Quite a common feature, in the infotainment market, is the ability to stream out buffers/data to remote outputs. For instance, super-imposing the navigation application, between the speedometer and tachometer, in the IC (Instrument Cluster) of a car is such a scenario. Just like weston, the AGL compositor is capable of loading up libweston modules and make use of them. And just like weston, the AGL compositor loads up the remoting-plugin to achieve the same thing.
Further more, to cope with situations where the output is just a panel/display, without some kind of compositor driving it, the necessity of handling input events is an important feature to have, giving the user to possibility to manipulate the application/environment as he or she seems fit. The compositor loads a plug-in that streams out the buffers to an output remotely, with another plug-in handling the input events. The events, which are sent back from the display to the compositor, are generated with the help of Wayland-eque protocol that works over the network, called Waltham.
Together, they provide proper means to achieve a seamless integration with other display devices in the car cabin.
The compositor contains an API useful for implementing user-defined policies. It contains a policy engine, and installs by default an allow-all kind of policy. The policy engine controls if the client using the private extensions is permitted to perform those calls. Not only that, but with some policies, it won't allow the client to bind to the interfaces in the first place. That happens with the deny-all policy, which is able to retrieve the client's SMACK label and compares it with the ones statically defined. In the works, there's a new policy model, called Role Based Arbitration.
While the other two policies are embedded into the compositor, the RBA policy model is an off the-shell policy. Obviously, vendors and users can hook up their own policies, just like RBA did. These all work towards satisfying the driver distraction mitigation requirement for the AGL project, as to avoid overwhelming the driver with too much information.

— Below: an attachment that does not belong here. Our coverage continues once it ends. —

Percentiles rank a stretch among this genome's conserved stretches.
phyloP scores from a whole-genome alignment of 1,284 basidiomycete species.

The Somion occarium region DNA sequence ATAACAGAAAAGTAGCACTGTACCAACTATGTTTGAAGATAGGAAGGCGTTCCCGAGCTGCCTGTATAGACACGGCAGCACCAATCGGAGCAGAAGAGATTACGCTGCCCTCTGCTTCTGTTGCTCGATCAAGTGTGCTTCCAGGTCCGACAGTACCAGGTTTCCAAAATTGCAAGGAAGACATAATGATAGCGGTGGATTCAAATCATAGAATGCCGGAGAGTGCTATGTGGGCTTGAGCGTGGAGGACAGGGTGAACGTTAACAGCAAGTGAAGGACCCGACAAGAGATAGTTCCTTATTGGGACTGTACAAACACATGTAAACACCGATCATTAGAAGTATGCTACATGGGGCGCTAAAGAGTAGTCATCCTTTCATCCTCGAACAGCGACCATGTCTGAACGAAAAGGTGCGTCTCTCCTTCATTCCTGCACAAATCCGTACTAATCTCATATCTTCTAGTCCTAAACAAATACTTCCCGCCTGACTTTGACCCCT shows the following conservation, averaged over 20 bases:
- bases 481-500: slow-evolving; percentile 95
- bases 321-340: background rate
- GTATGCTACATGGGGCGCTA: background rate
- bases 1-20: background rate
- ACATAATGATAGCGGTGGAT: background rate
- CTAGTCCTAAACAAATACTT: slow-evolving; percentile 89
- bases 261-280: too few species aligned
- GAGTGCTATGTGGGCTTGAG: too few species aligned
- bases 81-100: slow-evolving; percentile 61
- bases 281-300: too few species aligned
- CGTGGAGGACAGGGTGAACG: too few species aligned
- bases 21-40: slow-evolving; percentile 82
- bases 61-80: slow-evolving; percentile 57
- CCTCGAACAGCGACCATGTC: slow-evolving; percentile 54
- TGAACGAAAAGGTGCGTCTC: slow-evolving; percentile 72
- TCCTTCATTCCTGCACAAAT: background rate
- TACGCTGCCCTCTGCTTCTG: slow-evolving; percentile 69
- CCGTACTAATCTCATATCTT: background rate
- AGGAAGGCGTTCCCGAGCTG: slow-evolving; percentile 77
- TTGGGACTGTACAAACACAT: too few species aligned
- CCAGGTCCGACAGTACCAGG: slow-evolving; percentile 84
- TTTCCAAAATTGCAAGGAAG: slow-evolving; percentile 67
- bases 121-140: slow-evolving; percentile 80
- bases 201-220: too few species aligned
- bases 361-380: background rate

The policy engine is stateful, and allows the ability to inject back events, such that it allows the user to add custom rules into a policy and, depending on the event received by the policy engine, to execute a rule match for that event. Further more, the framework allows adding new states and events and the default implementation has code for handling events like showing or hiding the application specified in the policy rule. The most common example to exemplify this feature is the ability to show a custom application, like displaying the rear view camera application, when the automobile has been put in reverse.
The agl-compositor only adds basic functionality, and depending on other use-cases, one might want to further enhance or tailor the compositor to fit their needs. It contains the bare minimum, the necessary bits to bring up the screen and makes use of private extensions to better integrate with the existing AGL display/graphics infrastructure. Being so lightweight, it encourage users to contribute and to expand it further.
A future avenue to pursue is to simplify the way in which users can contribute and, most likely, customize the compositor to better fit their use-cases. Developers not familiar with libweston/libweston-desktop might find it easier to use an abstraction layer, with the potential to shorten the time to market.
Another potential improvement would be to re-use the existing upstream testing framework from weston, and use it to test out the compositor internals, and to test out private extensions in various scenarios.
As the testing framework provides access to various compositor internals making it useful to add additional debugging mechanism, which were previous available to ivi-shell users from a command line, to control and manipulate, for instance, the Z-order of surfaces or activate interactively applications' surfaces as to name a few examples.
With recent updates to the compositor, support for GTK/GDK toolkit has been added, besides the Qt and Chromium platform. While doing that, we also gained support for the Apertis platform for running the agl-compositor as its Wayland compositor. Apertis is a infrastructure tailored to the automotive needs and fit for a wide variety of electronic devices, but more information about compositor changes and about Apertis project will be handled in a future blog post.